Steven Greenberg, radio host of “Your Next Job” at CBS in New York, (@SGreenbergCBS,) tells candidates of their job search to venture out into their communities as a way to make connections. While the digital era we live in may make it quicker and easier to apply for jobs, it often hinders the very process it’s designed to streamline.

You see, some credentials just can’t be measured through online databases. And we still live in a world where face to face matters. So does eye contact. And so do solid handshakes and smiles. A few employers are slowly starting to recognize that, too. A select few have been taking their postings back off the online boards, and now choose to talk to their candidates in real time — and not rely solely on scanned key words and typed jargon. They’re starting to get it.

Don’t succumb to the “resume black hole” of the internet. Whether it’s through volunteer activities, mentoring someone who’s coming up the ranks, or seeking to be mentored yourself, boost your visibility the old fashioned way. Technology may change by the day, but human connections will never go out of style.

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Fran Trelease is founder of Boomer Den, LLC, a service matching profit and non-profit industries with qualified, experienced interns ages 45+.,, 203-888-2740.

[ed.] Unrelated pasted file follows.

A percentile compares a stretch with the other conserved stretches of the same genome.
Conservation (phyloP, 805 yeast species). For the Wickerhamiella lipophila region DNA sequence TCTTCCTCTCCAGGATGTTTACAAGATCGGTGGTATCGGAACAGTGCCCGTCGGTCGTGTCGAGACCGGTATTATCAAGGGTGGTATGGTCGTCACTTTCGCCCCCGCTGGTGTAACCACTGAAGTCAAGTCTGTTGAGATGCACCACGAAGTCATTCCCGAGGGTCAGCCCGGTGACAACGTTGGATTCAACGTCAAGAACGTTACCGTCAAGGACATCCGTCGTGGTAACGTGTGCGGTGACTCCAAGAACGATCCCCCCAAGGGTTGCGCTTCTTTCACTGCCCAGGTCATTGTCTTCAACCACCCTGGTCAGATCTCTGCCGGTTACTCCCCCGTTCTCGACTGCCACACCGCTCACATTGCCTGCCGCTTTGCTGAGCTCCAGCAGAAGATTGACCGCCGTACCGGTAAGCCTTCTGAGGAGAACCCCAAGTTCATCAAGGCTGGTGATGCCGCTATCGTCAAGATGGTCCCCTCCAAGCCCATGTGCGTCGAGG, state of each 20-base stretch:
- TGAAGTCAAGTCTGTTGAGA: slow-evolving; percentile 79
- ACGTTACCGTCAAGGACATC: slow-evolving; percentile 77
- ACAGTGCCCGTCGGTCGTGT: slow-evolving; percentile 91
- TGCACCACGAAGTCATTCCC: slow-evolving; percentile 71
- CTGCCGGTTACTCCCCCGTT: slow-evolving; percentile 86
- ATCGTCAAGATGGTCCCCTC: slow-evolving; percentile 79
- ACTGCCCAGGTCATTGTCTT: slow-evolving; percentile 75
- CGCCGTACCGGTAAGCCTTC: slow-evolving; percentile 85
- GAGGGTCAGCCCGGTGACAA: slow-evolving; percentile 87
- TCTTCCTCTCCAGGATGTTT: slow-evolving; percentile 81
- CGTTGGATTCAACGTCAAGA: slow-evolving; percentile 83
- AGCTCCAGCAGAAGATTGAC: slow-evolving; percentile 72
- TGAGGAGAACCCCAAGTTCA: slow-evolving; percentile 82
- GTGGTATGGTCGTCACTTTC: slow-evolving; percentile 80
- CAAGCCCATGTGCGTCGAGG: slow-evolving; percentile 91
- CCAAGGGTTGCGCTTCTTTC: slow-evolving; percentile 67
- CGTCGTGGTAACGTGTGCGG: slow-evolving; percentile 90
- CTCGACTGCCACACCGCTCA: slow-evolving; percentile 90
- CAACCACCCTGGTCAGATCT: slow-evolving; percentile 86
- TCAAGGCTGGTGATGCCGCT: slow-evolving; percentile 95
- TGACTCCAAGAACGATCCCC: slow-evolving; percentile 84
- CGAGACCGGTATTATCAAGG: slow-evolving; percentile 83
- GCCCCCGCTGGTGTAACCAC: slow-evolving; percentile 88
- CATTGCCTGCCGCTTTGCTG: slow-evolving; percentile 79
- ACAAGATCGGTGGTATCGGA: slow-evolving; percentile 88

A Talent Shortage in the Job Market? Believe It.

I read a great post the other day from J.T. O’Donnell, CEO of CAREERREALISM Media (#bigideas2014.) Ms. O’Donnell sees an upcoming talent shortage in our country, as incoming Millennials entering the workforce don’t keep pace with retiring Boomers.

marketHer article touches on an interesting issue. Yes, we remain in a sluggish economy. And yes, desirable jobs remain in shortage. But employment statistics only tell part of the story.  Why is it, as O’Donnell notes, that a “war for top talent” remains?

In part, because existing skills in the job market don’t match employer needs.  Trend analyses such as O’Donnell’s zoom in on a growing phenomenon – the skills and experience that retiring Boomers will take with them aren’t easily replaced.

And while we think of computer technology as the wave of the future for employment, hiring needs paint a broader picture — beyond “cutting edge” jobs such as software development and computer apps.  There’s also an ongoing need for industry-specific skills across the board.

Here are a few, according to a 2014 survey by ManpowerGroup:



1 | Skilled Trade Workers

2 | Engineers

3 | Sales Representatives

4 | Technicians

5 | Accounting & Finance Staff

6 | Management/Executives

7 | IT Staff

8 | Drivers

9 | Secretaries, PAs, Administrative Assistants & Office Support Staff

10 | Laborers

It makes good sense, then, to keep in mind the proven talents and track records of younger Boomers and Generation Xers. Many are in their late 40s to mid-50s, looking to transition to a second career, or rediscover a dormant one. They bring invaluable resources to employers, and they’re sorely overlooked and undervalued. More than ever before, it’s time to take a new look at this group.